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Here’s where support for Measure H was weakest

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Most of the resistance was in the South Bay and other suburbs

Los Angeles Tops The Country In Homeless Population
Homeless men pack up their camp on January 24, 2017 in Los Angeles, California. According to a 2016 report by the U.S. Department of Housing and Urban Development, Los Angeles has the highest number of homeless people in the nation with close to 13,000 living on the streets. 
Photo by Justin Sullivan/Getty Images

Initial results from Tuesday’s election show Measure H narrowly garnering the over-two-thirds vote it needs to pass. A new map created by the Los Angeles Times shows support for the measure—which will increase the county’s sales tax to provide services for the homeless—was markedly stronger in some precincts than others.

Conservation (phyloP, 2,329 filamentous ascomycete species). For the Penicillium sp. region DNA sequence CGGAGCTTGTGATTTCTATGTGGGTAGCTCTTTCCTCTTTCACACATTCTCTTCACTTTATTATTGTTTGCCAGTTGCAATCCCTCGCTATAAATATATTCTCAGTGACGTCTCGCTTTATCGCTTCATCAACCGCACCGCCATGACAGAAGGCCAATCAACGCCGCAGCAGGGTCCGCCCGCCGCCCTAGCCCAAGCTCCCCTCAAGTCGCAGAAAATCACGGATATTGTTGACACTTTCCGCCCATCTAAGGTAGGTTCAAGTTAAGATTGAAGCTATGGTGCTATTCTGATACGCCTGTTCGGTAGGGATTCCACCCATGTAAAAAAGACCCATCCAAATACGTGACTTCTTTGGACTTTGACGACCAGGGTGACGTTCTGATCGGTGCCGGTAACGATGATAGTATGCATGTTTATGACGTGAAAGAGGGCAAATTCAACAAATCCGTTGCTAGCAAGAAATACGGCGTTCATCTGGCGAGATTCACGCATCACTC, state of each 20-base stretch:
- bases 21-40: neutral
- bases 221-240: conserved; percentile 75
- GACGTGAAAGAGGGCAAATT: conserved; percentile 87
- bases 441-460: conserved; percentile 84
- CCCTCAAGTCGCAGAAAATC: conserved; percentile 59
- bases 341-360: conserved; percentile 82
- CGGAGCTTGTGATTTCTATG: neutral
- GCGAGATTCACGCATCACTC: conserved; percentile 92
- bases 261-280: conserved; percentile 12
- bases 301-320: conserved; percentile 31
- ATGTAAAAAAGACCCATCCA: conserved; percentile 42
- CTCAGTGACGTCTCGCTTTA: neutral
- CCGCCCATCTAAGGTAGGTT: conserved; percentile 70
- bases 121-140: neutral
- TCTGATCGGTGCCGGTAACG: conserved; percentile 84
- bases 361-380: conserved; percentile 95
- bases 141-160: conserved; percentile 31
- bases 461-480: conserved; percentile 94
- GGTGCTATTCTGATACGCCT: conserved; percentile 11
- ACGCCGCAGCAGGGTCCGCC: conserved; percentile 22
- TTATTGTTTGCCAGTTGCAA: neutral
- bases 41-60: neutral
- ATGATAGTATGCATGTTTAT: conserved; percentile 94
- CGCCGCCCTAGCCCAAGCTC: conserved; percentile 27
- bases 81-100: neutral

Though Measure H won broad support in Los Angeles proper, there was opposition “in the South Bay and other suburban areas,” says the Times.

Some LA precincts in Hancock Park, Westchester, Playa del Rey, Chatsworth, and Porter Ranch had less than 66.7 percent support for the measure, as did pockets in the neighboring cities of Beverly Hills and Santa Monica.

The quarter-cent sales tax increase will pay for services to help combat homelessness across the county, including by deploying outreach teams to help get people into housing and funding programs that provide mental healthcare and job training.

Curious about how strong was support for the measure in your neighborhood? The Times’s color-coded map is also interactive, allowing users to click around to see roughly how precincts voted for the measure across the county.